• A dart-throwing expert. However, since the plane crash, the expert is left with the (uncanny) ability to throw darts that always land somewhere, uniformly and randomly, within the unit-square dart board. While the thrower never misses the unit square, the darts sometimes land within the inscribed circle, sometimes not.

As a group, develop an approach for computing Pi based on the above materials.

Hint: Think about the chances of where a dart lands. Can you develop a formula for it? How could you estimate this chance via a simulation?

  1. Create a new class called Pi in your studio2 package

  2. Implement your approach using iteration:

    • You will need to simulate a random dart thrower. Think carefully about how you can use Math.random() to generate a random dart throw.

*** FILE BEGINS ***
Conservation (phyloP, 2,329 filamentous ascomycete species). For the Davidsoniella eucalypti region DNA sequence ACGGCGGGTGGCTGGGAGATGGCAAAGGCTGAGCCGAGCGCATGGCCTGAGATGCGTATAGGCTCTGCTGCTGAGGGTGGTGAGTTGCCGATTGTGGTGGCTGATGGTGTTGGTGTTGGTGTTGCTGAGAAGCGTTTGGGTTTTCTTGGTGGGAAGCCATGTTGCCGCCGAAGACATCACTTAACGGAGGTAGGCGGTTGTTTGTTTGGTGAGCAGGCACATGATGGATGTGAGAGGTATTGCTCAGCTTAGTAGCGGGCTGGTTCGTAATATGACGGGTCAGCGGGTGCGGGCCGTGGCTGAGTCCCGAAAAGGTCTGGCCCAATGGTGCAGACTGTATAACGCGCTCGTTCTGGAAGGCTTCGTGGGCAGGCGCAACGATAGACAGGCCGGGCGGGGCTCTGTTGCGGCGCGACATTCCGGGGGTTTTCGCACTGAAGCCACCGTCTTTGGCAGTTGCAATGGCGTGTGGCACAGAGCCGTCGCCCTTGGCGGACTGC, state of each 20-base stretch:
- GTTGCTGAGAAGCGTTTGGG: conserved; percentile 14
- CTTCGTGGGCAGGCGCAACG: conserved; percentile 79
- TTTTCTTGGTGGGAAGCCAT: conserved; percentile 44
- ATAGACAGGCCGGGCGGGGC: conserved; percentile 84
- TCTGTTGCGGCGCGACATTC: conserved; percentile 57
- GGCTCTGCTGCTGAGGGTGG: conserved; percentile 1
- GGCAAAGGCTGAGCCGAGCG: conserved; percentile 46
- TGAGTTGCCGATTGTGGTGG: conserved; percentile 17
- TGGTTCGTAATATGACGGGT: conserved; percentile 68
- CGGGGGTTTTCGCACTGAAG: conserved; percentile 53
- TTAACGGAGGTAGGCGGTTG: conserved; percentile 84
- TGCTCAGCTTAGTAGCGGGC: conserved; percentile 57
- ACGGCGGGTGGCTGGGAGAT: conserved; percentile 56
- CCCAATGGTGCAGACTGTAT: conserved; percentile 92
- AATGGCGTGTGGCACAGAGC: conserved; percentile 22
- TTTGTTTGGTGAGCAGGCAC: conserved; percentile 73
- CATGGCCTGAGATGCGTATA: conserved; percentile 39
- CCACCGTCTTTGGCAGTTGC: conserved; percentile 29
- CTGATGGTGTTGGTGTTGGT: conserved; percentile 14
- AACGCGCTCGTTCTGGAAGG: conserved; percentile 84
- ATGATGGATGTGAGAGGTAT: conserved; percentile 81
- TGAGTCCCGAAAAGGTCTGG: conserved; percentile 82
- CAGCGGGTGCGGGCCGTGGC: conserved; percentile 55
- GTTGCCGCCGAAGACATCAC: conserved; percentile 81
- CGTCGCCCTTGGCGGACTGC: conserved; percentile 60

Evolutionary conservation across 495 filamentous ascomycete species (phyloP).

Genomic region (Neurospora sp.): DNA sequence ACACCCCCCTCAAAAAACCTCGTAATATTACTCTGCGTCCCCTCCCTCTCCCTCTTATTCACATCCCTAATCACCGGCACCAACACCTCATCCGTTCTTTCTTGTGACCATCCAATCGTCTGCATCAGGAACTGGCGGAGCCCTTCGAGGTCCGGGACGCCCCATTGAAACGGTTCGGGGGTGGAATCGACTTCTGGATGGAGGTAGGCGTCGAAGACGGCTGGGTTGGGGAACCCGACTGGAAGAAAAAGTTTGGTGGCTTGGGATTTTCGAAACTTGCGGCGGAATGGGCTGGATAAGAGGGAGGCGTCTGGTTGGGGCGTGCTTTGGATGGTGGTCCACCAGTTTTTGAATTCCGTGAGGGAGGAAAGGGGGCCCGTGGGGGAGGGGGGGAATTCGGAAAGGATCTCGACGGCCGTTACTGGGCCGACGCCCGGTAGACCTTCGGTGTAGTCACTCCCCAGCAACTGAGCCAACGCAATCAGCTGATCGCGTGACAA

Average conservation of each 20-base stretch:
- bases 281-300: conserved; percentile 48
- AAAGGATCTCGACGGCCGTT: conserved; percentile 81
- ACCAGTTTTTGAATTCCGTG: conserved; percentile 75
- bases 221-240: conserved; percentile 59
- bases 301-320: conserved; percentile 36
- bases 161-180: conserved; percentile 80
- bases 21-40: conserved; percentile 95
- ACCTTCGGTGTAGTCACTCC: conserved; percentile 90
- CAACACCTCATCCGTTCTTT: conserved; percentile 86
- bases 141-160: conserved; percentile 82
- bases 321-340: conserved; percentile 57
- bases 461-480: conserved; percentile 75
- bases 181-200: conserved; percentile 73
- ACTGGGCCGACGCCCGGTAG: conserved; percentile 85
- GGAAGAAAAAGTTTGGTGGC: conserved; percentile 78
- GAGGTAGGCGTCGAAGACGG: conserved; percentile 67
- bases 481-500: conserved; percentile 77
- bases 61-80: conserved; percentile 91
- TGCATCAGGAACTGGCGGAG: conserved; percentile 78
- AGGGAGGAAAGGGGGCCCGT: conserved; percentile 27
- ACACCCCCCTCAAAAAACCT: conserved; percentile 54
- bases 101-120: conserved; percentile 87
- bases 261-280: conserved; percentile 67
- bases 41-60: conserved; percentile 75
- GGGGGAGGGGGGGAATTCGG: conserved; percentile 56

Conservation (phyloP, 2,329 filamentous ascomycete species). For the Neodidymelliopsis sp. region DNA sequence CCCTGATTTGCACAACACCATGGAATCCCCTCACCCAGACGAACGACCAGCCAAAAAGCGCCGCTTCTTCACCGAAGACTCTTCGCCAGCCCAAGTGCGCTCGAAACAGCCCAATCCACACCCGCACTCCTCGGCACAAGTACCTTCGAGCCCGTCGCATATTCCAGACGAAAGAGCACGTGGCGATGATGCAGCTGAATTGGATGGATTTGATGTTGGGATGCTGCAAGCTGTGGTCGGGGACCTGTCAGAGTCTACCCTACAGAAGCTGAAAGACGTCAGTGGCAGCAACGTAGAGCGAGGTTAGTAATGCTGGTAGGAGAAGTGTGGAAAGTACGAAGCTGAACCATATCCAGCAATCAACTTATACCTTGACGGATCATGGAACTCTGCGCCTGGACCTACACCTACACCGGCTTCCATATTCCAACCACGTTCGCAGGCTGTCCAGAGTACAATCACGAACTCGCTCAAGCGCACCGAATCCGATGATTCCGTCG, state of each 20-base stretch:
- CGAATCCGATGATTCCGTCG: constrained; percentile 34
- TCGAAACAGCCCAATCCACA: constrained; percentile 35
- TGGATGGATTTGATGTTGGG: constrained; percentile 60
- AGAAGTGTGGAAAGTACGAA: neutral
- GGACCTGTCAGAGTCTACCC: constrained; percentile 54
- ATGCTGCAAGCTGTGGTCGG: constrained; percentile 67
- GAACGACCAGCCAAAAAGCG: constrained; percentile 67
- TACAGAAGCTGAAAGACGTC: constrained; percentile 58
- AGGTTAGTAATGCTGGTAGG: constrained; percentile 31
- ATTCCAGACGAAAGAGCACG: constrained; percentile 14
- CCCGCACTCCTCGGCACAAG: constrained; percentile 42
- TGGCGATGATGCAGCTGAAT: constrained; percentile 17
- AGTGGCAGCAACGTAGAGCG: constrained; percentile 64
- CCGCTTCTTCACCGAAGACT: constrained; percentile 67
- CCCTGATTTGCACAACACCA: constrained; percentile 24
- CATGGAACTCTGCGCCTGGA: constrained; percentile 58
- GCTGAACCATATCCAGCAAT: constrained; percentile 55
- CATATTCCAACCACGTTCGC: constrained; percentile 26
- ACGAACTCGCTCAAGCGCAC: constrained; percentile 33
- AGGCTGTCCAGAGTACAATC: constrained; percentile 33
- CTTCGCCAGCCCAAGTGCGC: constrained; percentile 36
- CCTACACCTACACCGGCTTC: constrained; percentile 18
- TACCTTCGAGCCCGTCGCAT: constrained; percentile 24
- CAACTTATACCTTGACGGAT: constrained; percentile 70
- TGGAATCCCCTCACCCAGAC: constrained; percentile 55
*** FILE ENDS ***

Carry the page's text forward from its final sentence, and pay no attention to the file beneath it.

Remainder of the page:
• You’ll need to know where the dart hit. You may find the Math.sqrt() function helpful.

  3. Investigate and discuss how well your technique computes Pi.

  4. As before, discuss ways to test and validate your work.

Further investigations

If you have time, pick one or both of the following:

  1. Investigate the fairness of the Math.random() method.

    1. What properties should a random number possess?

    2. How can you measure the fairness of a random number generator?

    3. Implement some tests and discuss your results amongst yourselves and other groups.

  2. There are other ways of computing Pi. Try some of these and study their effectiveness in terms of the number of iterations you use.

Demo (get credit for your work)

Commit and Push your work. Be sure that any file you worked on is updated on GitHub.

To get participation credit for your work, talk to the TA you’ve been working with and complete the demo/review process. Be prepared to show them the work that you have done and answer their questions about it!

Before leaving check that everyone in your group has a grade recorded in Canvas!